Growing up, Steele wrote, it was all but impossible for him to think of his own parents as black and white until he was old enough to notice the world’s fascination with race. He calls that fascination “the dumb mathematics of thinking by race” because it tries to force you into ignoring human experiences that transcend race.
The dumb logic of race still legislates the “one-drop rule,” a rule conceived in slavery to make sure that mixed-race slaves couldn’t become “white,” and therefore become free. One drop of black blood and you’re black. It’s dumb.
“When Barack Obama is called a ‘Halfrican,’ the point is not simply that he comes from a mixed-race background; it is also that he is a kind of phony, a pretender to blackness,” Steel wrote. “For racially mixed blacks, the search for ‘authentic’ blackness is also a search for personal credibility and legitimacy. Our era of intense identity politics means that such people live under a permanent accusation of inauthenticity. And they are consigned [to] the Sisyphean labor of forever proving a negative: that they are not inauthentic.”
Steele quotes Obama’s own book, “Dreams From My Father,” where he edits his behavior to conform to the dumb logic of race.
“To avoid being mistaken for a sellout,” Obama wrote of his college days, “I chose my friends carefully. The more politically active black students. The foreign students. The Chicanos. The Marxist professors and structural feminists. … [We] discussed neocolonialism, Franz Fanon, Eurocentrism, and patriarchy.”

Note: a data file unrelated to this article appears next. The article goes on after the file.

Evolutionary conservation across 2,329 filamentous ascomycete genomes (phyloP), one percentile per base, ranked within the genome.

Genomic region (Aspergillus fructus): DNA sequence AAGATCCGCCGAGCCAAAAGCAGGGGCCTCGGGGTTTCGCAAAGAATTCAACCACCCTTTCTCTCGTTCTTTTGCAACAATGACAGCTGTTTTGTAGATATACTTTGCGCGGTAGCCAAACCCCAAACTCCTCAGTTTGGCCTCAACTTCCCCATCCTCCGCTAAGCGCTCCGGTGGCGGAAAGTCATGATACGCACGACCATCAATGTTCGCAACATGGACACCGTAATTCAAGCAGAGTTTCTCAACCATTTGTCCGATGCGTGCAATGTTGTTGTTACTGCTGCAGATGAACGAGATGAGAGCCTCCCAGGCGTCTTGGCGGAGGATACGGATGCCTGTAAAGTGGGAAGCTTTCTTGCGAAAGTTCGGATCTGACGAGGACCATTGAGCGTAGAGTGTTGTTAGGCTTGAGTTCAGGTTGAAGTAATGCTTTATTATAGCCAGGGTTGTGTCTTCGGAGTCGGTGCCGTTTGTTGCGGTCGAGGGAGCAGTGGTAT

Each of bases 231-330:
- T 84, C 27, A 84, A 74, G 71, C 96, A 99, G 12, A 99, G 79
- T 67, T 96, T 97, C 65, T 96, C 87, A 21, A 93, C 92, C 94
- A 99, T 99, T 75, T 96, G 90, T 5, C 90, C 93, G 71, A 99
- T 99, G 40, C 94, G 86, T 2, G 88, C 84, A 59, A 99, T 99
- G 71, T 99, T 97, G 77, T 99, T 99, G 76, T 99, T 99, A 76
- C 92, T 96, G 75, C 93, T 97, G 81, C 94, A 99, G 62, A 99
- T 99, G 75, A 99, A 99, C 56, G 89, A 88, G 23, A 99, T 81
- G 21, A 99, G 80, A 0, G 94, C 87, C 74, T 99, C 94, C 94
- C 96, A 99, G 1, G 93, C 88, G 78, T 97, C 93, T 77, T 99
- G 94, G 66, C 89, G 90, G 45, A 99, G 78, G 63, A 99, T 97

“To avoid being mistaken for a sellout” not only unravels the mystery of the “one-drop” blacks (like Obama and Kaepernick) who are compelled to obey the velvet tyranny of a post-sixties blackness, but it also explains the Oprahs of the world who, despite their immense success, feed into the narrative that black oppression still exists in America.
You might call it “black guilt.”
If white guilt, as Steele coined it, causes whites to go to extraordinary lengths to prove their innocence of being racists, black guilt causes vulnerable blacks to go to extraordinary lengths to prove their innocence of being sellouts. Just as being of mixed race makes you vulnerable to being a “pretender to blackness,” being rich, powerful, successful or even conservative makes you vulnerable to being less than “black.”
“The post-sixties black identity is essentially a totalitarian identity,” wrote Steele. “It wants to be an activist identity; it wants black protest to be built into each black person’s sense of self.”
This acquiescence is not only dumb, but it has also become extremely dangerous.
America is witnessing a deadly uprising by a hodge-podge of deadbeat seditionists, insurrectionists, arsonists, vandals, revolutionaries and anarchists who – disguised as patriots and social justice warriors – are openly subverting U.S. authority through naked violence and intimidation. And Obama, one of a handful of men history has honored to be a U.S. president, is using the weight of that prestige – at a funeral – to give moral strength to subversion.
These are extremely abnormal times. We’ll deal with it. But I’ve hoped for Obama to “rise to the moment” for the last time. His Lewis eulogy etched his place in history as a man who sold out his history-altering mandate for a personal angst that, by comparison, amounts to a bowl of beans.